Dinosaurs, Fossils And Experts Studying Them Have Waited For End To US Shutdown

The problems from more than 34 days of political gridlock have gone far beyond the closed visitors centers at places such as Dinosaur National Monument and Petrified Forest National Park

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Dinosaurs, Fossils And Experts Studying Them Have Waited For End To US Shutdown

Newly discovered dinosaur site in Grand Staircase-Escalante National Monument in Utah.


The government shutdown managed to shut even dinosaurs down - and no temporary reopening will undo the damage, scientists warn.

The problems from more than 34 days of political gridlock have gone far beyond the closed visitors centers at places such as Dinosaur National Monument and Petrified Forest National Park, where the lack of on-duty rangers had many worrying about the damage that unsupervised visitors were causing or the relics they might be gathering.

Paleontologists who were looking forward to striking out for the fossil-laden outcrops of federal lands have dealt with separate issues. Permits for the fast-approaching field season are jammed up, and federal scientists, locked out of offices and email and prohibited from working even remotely, haven't been able to talk to other researchers about how to plan for future explorations.

"In terms of a new area, I need to talk to them," explained Andrew Farke of the Raymond M. Alf Museum of Paleontology in California. The input of federal scientists is always critical for determining locations with the best potential for fossils, as well as the best ways to arrange a search permit, Farke said. Unless there's quick catch-up, finding new fossil sites in vast places of wilderness such as the Grand Staircase-Escalante National Monument may have to wait for another year.

The comparatively small chunk of funding the National Science Foundation sets aside for fossil research has been held up, too. University of Rochester paleontologist Penny Higgins has been waiting with colleagues for word on NSF support for research focused on how a dramatic global temperature spike 40 million years ago relates to climate change today. The pressures from not having a funding decision grew over the past five weeks, she said.

Not only was fieldwork planning essentially suspended, but "summer courses and field experiences also need to be planned and students recruited, which can't be done until funding is available," Higgins said.

University of Wisconsin at Oshkosh paleontologist Joseph Peterson faced a similar situation. Peterson and his colleagues were in talks with the Bureau of Land Management for a long-term agreement to continue work at Utah's Cleveland-Lloyd Dinosaur Quarry, an incredibly dense Jurassic bonebed full of the carnivore Allosaurus.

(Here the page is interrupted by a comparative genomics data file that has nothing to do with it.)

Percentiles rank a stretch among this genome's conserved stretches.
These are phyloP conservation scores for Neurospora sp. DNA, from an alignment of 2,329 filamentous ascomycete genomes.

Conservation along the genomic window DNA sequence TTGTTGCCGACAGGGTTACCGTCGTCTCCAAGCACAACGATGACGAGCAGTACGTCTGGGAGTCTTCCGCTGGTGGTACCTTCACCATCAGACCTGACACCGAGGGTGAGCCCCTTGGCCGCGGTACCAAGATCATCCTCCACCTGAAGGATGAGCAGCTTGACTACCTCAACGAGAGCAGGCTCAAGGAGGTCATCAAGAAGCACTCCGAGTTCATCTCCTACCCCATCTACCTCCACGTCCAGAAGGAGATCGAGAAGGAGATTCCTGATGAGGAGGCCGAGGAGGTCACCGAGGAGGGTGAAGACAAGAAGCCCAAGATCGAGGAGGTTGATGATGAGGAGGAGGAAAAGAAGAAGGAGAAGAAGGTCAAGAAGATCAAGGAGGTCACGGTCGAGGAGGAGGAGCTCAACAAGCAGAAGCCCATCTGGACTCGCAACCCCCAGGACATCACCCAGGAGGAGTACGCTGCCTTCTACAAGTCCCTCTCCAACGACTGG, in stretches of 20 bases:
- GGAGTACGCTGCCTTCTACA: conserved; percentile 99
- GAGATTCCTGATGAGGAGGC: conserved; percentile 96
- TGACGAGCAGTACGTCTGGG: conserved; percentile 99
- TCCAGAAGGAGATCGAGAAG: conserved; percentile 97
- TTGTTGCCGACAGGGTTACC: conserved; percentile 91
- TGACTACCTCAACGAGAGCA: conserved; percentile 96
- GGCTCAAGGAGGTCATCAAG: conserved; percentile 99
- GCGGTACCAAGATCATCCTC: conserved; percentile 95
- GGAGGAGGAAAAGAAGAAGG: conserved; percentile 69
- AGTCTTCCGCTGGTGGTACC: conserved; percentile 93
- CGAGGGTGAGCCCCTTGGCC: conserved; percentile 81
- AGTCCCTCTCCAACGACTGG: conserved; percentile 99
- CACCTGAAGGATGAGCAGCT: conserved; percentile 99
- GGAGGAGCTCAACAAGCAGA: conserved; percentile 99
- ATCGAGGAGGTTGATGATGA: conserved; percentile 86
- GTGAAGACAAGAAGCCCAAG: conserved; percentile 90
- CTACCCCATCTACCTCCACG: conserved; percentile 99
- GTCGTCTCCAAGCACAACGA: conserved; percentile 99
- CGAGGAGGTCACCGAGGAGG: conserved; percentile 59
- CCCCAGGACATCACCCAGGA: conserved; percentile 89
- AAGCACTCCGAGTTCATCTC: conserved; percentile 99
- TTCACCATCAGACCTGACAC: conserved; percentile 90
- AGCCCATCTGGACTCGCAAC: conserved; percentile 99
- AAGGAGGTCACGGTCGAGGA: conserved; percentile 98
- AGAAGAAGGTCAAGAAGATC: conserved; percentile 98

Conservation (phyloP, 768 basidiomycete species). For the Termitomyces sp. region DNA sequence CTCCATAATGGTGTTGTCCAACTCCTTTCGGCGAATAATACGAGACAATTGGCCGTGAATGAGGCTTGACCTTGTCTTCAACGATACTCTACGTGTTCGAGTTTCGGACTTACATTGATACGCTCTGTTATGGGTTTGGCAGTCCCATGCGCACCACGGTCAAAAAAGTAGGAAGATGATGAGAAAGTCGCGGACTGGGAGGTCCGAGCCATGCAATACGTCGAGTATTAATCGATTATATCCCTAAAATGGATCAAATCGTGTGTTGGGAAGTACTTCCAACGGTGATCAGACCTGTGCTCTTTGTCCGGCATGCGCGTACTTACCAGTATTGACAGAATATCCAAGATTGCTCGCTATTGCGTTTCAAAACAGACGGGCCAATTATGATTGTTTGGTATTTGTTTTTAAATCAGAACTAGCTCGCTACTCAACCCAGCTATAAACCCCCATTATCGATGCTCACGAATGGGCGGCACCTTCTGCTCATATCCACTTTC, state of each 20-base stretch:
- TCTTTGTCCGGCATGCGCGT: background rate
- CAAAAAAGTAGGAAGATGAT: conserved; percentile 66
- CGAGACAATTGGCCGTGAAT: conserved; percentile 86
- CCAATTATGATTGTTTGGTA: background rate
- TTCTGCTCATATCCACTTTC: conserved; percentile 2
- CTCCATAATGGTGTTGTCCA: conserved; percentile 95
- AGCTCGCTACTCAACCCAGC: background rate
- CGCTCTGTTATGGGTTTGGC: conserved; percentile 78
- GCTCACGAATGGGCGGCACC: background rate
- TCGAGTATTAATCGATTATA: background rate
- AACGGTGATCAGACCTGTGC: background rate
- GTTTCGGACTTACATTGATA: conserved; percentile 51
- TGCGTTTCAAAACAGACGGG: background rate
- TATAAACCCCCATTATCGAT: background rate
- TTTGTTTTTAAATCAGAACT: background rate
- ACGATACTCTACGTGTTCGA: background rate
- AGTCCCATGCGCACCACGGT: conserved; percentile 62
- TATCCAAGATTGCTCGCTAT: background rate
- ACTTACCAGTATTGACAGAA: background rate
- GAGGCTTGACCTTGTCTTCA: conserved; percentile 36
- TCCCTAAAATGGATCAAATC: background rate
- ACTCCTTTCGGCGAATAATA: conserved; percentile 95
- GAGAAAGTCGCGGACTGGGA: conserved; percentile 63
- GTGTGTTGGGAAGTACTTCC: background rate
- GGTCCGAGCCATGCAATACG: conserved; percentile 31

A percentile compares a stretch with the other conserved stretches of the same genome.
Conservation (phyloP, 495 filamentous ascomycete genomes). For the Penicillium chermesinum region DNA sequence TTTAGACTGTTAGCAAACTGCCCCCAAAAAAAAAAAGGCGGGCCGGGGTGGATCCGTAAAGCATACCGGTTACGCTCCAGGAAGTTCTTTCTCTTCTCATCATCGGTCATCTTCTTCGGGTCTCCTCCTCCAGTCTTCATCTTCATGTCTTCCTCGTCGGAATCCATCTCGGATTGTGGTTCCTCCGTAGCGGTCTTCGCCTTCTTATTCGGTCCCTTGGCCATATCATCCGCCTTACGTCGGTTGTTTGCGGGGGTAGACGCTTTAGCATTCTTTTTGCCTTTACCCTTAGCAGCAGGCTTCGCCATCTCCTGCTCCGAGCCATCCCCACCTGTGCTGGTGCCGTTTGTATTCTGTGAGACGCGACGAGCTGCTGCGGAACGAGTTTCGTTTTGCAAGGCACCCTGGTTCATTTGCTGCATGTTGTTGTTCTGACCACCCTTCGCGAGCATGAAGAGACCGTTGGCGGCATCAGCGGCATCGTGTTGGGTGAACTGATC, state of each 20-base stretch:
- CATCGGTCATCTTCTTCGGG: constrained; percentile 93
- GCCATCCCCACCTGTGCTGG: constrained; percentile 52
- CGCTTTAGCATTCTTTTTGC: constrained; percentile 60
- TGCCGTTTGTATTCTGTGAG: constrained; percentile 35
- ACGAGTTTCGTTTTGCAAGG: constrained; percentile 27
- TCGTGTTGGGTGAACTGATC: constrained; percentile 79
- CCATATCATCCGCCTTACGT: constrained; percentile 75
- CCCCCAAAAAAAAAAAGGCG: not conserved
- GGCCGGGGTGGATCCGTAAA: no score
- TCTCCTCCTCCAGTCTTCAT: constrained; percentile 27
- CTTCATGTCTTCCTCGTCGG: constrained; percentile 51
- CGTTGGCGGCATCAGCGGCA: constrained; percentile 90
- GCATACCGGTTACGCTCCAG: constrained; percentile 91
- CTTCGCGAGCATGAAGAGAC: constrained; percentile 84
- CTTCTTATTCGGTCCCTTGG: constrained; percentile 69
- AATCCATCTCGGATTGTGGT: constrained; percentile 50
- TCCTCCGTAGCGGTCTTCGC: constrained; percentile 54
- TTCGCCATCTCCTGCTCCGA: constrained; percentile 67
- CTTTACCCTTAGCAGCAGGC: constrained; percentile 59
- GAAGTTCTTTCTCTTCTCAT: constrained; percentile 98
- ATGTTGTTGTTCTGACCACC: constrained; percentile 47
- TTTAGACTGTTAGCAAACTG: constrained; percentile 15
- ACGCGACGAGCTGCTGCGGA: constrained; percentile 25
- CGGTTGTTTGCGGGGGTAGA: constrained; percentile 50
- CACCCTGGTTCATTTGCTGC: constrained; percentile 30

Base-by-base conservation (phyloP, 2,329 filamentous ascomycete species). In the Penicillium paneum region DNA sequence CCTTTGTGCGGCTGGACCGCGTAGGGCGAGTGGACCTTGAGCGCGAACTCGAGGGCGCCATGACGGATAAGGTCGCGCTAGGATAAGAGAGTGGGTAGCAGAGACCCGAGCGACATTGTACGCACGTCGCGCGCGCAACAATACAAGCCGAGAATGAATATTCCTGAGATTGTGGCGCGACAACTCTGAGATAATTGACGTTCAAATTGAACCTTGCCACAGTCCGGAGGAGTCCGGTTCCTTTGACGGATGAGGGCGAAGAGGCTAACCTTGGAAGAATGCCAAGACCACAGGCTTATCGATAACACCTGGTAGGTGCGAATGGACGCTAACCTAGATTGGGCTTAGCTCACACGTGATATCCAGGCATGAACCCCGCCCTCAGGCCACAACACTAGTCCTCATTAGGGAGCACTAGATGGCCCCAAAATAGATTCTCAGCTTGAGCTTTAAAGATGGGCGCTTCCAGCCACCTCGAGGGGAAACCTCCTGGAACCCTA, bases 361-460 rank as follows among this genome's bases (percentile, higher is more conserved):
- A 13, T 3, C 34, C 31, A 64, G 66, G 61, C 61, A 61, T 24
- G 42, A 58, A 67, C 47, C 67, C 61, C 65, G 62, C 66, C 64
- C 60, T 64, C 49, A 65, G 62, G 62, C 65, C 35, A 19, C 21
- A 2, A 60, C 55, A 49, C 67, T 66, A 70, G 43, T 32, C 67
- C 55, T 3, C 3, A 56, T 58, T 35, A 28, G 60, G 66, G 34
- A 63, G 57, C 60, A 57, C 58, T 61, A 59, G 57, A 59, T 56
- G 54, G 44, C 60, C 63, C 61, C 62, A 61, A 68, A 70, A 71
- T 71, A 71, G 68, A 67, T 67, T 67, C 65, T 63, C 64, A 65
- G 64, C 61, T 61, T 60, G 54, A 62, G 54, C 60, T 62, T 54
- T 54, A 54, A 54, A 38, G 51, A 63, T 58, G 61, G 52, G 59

"We were told that we would hear a formal announcement at the beginning of the year," Peterson said. "Then everything just stopped." How quickly the Bureau of Land Management - and other federal agencies - will be able to clear the backlog is uncertain.

Farke noted that there have certainly been worse effects of the shutdown, and the plight of paleontology is not unique. Still, the government closure dramatically affected researchers from the Smithsonian Institution and universities nationwide, as well as experts in other countries hoping to study America's fossil wonders.

"Everyone loses," Peterson said.

Planning on key conferences has been on hold. Even the process of how new discoveries make their way to publication has come to a halt for anyone needing Interior Department paleontologists to review papers based on findings made on federal lands. "It's harder to keep the general scientific process flowing," Farke said, "even if it's a paper by someone in another country."

In Washington, D.C., where the National Museum of Natural History has been dark since early January, postdoctoral fellows such as Kendra Chritz have lost valuable time. She studies paleoecology as part of the museum's Human Origins Program and was ready to complete her research when the shutdown hit. "The shutdown has put us fellows in a strange place of limbo," she said.

Chritz couldn't archive samples she had collected from specimens, couldn't meet with her collaborators at the museum, couldn't circulate the manuscript draft from her research.

Blocked from the museum's facilities and collections, with a move scheduled in late February for a position at the University of Oregon, she spent the past few weeks with little she could accomplish.

"It has been a struggle to get anything done beyond the most basic tasks," Chritz acknowledged Friday afternoon.



(Except for the headline, this story has not been edited by NDTV staff and is published from a syndicated feed.)


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